- Place the mascarpone, the remaining cup of cream and nutmeg in a bowl. Whip on low for a minute until the mascarpone is loose. Add the Grand Marnier and whip on medium speed until it holds soft peaks. (DO NOT OVERBEAT AS THE MASCARPONE WILL BREAK.)
- Mix about ¼ of the mascarpone mixture into the chocolate to lighten. Fold in the remaining mascarpone until well incorporated. Fill a pastry bag with the mousse. Again, you could just free form mousse on top of the pavlova.
Recipe 3: Mascarpone Cream (for drizzling):
1 recipe crème anglaise
½ cup (120 mls) mascarpone
2 tbsp (30 mls) Sambucca (optional) [I left this out]
½ cup (120 mls) heavy cream
Directions:Prepare the crème anglaise. Slowly whisk in the mascarpone and the Sambucca and let the mixture cool. Put the cream in a bowl and beat with electric mixer until very soft peaks are formed. Fold the cream into the mascarpone mixture.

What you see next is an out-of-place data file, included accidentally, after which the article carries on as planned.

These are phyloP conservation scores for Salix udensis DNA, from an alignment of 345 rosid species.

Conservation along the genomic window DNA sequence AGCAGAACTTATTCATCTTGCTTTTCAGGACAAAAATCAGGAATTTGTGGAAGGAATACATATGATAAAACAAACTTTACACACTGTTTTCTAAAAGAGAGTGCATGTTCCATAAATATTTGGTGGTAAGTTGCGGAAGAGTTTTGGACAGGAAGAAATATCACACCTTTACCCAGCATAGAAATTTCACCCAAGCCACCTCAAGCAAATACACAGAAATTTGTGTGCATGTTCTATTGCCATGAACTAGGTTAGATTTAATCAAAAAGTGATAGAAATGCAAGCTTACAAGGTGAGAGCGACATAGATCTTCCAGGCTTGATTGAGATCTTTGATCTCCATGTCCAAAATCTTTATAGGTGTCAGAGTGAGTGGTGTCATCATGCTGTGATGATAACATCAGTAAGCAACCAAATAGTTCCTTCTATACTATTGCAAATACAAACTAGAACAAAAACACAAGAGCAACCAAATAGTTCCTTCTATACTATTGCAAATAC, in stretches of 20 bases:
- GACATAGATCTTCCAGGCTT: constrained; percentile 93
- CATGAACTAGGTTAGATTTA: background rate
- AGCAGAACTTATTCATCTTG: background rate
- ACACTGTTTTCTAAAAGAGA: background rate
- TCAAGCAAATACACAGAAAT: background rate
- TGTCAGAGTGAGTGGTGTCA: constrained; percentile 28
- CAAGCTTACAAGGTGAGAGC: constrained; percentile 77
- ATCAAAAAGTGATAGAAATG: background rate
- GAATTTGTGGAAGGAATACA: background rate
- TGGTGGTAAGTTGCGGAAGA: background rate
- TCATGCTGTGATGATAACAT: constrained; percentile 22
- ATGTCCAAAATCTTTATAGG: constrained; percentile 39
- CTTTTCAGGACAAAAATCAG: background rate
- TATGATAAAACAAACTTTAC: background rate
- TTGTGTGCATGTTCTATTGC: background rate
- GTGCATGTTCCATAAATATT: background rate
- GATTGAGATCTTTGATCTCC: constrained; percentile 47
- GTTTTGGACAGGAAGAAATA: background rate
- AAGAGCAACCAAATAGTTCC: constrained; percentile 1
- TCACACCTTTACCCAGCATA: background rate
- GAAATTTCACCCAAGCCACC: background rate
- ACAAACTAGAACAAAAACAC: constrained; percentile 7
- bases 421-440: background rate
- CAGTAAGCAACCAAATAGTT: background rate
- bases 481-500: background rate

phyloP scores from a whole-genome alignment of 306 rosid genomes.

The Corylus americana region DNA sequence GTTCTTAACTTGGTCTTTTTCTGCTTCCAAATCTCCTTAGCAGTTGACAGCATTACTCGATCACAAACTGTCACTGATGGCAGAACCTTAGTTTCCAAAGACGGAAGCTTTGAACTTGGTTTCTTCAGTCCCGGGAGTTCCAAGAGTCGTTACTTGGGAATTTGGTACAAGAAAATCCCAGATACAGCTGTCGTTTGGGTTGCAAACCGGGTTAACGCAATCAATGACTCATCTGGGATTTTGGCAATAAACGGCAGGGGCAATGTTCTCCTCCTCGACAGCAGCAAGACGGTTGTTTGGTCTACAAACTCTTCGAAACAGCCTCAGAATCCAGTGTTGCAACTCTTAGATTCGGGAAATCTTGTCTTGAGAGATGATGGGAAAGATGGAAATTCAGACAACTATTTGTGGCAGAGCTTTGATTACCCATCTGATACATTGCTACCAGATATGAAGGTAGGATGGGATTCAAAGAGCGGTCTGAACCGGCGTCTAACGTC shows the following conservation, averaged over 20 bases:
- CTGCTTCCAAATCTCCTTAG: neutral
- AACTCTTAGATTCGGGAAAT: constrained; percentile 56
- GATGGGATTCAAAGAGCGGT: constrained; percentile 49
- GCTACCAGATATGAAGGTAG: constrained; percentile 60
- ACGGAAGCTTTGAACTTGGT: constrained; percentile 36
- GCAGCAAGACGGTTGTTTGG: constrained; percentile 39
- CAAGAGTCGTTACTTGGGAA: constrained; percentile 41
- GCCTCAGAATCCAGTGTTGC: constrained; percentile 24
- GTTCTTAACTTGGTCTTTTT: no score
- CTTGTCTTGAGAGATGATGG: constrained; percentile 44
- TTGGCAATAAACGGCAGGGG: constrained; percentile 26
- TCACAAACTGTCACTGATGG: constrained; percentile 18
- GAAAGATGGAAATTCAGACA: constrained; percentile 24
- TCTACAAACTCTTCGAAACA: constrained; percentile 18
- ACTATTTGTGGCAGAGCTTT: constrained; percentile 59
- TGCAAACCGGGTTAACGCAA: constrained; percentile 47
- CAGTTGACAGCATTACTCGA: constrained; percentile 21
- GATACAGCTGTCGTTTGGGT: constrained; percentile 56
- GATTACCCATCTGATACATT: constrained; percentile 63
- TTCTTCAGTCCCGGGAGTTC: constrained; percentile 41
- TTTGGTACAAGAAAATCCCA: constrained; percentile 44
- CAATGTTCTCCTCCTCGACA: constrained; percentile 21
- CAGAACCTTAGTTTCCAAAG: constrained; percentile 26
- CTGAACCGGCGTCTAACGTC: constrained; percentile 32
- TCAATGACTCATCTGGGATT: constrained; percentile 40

Recipe 4: Crème Anglaise (a component of the Mascarpone Cream above):
1 cup (235 mls) whole milk
1 cup (235 mls) heavy cream
1 vanilla bean, split or 1 tsp pure vanilla extract [I used the bean]
6 large egg yolks
6 tbsp (75 grams) sugar
- In a bowl, whisk together the egg yolks and sugar until the mixture turns pale yellow.
- Combine the milk, cream and vanilla in a saucepan over medium high heat, bringing the mixture to a boil. Take off the heat.
- Pour about ½ cup of the hot liquid into the yolk mixture, whisking constantly to keep from making scrambled eggs. Pour the yolk mixture into the pan with the remaining cream mixture and put the heat back on medium. Stir constantly with a wooden spoon until the mixture thickens enough to lightly coat the back of a wooden spoon. DO NOT OVERCOOK.
- Remove the mixture from the heat and strain it through a fine mesh sieve into a bowl. Cover and refrigerate until the mixture is thoroughly chilled, about 2 hours or overnight.
Pipe the mousse onto the pavlovas and drizzle with the mascarpone cream over the top. Dust with confectioner’s sugar and fresh fruit if desired.
Great video on Youtube – How to Make Pavlova
Another great video that uses whipped cream instead of the Mascarpone cream - Pavlova
One more from Epicurious – Australia Pavlova
Some great photos on Flickr:
Marco Veringa – Pavlova 6 (the fruit on this one is stunning)
Katiequinndavies – Double Chocolate & Raspberry Pavlova
My Food Obsession – Chocolate Banana Rolled Pavlova (something different!)